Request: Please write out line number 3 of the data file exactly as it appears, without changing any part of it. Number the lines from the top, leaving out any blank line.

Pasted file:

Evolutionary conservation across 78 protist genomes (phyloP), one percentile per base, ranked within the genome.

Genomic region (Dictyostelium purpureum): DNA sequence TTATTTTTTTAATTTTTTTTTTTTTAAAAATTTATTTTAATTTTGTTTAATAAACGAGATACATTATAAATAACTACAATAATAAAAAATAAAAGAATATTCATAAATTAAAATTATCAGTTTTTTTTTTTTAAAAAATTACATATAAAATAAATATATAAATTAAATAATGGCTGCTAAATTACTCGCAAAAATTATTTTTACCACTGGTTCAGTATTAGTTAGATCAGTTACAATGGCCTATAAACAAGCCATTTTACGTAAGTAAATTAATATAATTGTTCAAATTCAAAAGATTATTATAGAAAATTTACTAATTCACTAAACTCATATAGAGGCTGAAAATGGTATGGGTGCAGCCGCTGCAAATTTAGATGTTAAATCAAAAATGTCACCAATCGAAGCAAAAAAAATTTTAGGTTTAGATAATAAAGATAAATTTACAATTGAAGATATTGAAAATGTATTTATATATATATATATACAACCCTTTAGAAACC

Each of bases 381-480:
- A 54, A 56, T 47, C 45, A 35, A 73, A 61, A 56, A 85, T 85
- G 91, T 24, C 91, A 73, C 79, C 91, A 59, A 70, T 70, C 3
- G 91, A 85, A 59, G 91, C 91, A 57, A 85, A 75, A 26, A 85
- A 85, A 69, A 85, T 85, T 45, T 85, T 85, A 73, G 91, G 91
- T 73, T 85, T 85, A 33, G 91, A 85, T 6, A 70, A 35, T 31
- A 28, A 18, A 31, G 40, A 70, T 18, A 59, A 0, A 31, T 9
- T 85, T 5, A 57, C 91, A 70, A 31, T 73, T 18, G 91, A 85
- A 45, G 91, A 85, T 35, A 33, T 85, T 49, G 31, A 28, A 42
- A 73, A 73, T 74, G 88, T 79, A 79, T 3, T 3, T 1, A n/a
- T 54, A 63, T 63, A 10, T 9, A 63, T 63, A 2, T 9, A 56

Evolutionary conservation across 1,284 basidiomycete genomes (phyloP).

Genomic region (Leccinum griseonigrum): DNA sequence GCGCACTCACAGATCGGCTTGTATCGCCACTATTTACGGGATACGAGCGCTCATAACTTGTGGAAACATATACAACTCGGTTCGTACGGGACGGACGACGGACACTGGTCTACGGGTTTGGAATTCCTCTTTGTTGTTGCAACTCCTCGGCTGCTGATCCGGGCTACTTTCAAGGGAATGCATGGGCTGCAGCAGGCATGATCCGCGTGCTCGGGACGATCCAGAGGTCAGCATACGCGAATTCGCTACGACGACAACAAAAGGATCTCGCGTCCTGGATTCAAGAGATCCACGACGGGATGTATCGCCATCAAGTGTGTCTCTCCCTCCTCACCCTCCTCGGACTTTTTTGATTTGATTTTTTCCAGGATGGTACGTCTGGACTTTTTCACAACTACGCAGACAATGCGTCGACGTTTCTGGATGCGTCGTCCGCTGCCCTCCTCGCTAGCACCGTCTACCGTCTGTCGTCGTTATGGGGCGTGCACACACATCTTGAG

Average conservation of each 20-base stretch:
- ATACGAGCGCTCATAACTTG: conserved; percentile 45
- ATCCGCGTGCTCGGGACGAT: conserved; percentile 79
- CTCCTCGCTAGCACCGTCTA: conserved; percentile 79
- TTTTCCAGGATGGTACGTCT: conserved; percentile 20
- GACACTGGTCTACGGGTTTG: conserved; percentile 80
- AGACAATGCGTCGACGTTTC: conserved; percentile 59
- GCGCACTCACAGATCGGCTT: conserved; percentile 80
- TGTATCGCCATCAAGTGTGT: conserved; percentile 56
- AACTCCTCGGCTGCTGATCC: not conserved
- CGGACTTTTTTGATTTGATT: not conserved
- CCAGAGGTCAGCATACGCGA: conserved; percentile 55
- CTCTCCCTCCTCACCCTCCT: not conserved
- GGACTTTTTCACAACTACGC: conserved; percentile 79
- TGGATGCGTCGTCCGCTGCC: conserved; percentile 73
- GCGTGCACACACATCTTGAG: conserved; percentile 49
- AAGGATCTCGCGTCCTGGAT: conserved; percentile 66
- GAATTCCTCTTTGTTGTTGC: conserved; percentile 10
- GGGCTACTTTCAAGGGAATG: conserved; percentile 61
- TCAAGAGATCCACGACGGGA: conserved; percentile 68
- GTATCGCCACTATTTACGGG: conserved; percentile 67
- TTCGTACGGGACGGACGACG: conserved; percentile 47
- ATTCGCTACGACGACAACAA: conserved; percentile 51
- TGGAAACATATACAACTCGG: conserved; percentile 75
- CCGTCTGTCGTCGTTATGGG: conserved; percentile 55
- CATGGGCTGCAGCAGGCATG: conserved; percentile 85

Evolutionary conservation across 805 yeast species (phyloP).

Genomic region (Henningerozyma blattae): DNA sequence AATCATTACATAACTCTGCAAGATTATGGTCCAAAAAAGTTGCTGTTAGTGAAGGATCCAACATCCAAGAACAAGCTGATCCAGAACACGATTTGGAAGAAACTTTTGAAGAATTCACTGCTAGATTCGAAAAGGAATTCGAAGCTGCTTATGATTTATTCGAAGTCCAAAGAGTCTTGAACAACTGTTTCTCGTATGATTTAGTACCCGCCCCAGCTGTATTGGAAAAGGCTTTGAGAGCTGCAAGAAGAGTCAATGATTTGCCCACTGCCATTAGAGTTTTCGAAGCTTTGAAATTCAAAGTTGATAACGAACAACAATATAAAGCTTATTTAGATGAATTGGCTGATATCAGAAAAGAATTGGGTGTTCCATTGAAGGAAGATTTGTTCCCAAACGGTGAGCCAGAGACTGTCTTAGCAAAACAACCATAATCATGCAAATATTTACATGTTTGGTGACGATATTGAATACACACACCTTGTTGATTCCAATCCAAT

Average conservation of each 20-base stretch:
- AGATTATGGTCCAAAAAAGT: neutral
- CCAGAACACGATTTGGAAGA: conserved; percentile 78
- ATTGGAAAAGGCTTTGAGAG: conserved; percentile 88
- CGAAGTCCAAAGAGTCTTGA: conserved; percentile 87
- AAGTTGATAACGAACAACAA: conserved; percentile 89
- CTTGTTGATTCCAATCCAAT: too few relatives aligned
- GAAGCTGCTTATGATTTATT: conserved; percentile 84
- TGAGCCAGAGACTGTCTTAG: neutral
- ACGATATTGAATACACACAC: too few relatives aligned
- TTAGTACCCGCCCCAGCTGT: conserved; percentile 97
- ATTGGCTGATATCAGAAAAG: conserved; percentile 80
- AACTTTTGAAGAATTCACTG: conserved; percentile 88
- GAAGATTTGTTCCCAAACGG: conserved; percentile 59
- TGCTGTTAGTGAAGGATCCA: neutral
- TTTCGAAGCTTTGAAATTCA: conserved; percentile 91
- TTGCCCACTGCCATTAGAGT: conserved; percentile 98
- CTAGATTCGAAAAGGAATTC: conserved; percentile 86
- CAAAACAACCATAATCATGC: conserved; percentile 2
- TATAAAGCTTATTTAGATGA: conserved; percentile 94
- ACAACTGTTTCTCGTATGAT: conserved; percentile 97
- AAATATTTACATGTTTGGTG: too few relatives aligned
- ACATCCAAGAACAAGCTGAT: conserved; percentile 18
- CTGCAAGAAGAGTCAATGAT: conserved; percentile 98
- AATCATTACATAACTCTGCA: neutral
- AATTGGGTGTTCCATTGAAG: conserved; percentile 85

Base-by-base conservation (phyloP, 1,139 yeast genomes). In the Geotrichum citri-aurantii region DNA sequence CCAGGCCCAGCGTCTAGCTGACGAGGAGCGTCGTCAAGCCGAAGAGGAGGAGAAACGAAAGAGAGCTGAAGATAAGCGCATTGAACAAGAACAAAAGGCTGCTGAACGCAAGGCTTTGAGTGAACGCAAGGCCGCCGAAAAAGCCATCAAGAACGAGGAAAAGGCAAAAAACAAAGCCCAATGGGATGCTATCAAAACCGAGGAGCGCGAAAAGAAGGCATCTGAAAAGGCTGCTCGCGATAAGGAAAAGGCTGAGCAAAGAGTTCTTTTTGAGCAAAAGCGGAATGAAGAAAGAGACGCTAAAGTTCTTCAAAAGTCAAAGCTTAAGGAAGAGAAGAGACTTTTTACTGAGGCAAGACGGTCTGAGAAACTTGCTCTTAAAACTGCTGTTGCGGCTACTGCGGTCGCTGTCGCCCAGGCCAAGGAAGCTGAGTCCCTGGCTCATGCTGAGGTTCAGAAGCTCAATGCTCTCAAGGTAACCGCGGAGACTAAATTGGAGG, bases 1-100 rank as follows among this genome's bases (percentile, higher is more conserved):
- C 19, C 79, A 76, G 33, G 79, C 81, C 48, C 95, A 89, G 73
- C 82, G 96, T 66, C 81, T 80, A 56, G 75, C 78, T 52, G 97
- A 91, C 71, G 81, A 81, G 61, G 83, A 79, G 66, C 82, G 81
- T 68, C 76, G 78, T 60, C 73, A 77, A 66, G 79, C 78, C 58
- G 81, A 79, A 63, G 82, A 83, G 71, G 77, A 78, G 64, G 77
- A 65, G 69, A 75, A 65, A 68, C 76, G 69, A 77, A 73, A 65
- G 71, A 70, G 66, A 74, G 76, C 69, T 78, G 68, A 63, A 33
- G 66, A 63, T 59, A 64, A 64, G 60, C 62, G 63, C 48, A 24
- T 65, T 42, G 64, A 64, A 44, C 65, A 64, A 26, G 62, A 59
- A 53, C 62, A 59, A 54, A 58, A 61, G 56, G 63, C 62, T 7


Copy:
Each of bases 381-480: